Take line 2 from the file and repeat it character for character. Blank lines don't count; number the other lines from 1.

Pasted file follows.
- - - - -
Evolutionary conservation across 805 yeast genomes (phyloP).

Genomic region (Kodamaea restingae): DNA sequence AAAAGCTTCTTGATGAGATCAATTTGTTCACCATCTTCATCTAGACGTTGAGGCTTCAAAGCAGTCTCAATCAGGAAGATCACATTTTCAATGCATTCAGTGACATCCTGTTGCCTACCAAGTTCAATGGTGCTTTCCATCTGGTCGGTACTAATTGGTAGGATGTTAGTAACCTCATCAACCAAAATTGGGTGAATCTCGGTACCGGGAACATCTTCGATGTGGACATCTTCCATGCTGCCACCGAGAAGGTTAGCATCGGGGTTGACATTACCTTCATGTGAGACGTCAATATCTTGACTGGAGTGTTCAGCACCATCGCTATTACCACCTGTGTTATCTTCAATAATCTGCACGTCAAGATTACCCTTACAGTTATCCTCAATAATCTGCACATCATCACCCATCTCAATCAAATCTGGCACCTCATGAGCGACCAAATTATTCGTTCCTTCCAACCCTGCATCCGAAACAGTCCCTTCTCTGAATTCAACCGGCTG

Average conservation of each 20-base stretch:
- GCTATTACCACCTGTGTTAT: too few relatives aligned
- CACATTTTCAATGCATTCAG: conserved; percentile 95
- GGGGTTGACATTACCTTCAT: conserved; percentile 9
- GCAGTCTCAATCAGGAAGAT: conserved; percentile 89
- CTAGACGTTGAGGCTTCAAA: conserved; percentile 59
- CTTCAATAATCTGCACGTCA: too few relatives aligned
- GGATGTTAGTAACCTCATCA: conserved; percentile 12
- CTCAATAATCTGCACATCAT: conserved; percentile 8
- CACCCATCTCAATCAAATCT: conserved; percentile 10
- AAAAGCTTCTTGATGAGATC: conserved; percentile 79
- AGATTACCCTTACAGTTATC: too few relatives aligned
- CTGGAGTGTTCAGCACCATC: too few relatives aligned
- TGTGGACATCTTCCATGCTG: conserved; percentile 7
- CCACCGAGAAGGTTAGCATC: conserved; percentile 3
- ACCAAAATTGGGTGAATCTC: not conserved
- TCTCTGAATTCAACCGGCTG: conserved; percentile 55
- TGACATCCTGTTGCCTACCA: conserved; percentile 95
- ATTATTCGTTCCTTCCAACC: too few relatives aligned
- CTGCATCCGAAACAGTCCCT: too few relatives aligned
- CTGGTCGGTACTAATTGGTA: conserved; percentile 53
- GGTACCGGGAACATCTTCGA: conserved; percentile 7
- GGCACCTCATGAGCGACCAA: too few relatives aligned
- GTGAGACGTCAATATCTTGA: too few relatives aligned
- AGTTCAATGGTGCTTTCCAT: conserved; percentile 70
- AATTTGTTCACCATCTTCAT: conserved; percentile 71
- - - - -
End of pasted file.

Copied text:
Genomic region (Kodamaea restingae): DNA sequence AAAAGCTTCTTGATGAGATCAATTTGTTCACCATCTTCATCTAGACGTTGAGGCTTCAAAGCAGTCTCAATCAGGAAGATCACATTTTCAATGCATTCAGTGACATCCTGTTGCCTACCAAGTTCAATGGTGCTTTCCATCTGGTCGGTACTAATTGGTAGGATGTTAGTAACCTCATCAACCAAAATTGGGTGAATCTCGGTACCGGGAACATCTTCGATGTGGACATCTTCCATGCTGCCACCGAGAAGGTTAGCATCGGGGTTGACATTACCTTCATGTGAGACGTCAATATCTTGACTGGAGTGTTCAGCACCATCGCTATTACCACCTGTGTTATCTTCAATAATCTGCACGTCAAGATTACCCTTACAGTTATCCTCAATAATCTGCACATCATCACCCATCTCAATCAAATCTGGCACCTCATGAGCGACCAAATTATTCGTTCCTTCCAACCCTGCATCCGAAACAGTCCCTTCTCTGAATTCAACCGGCTG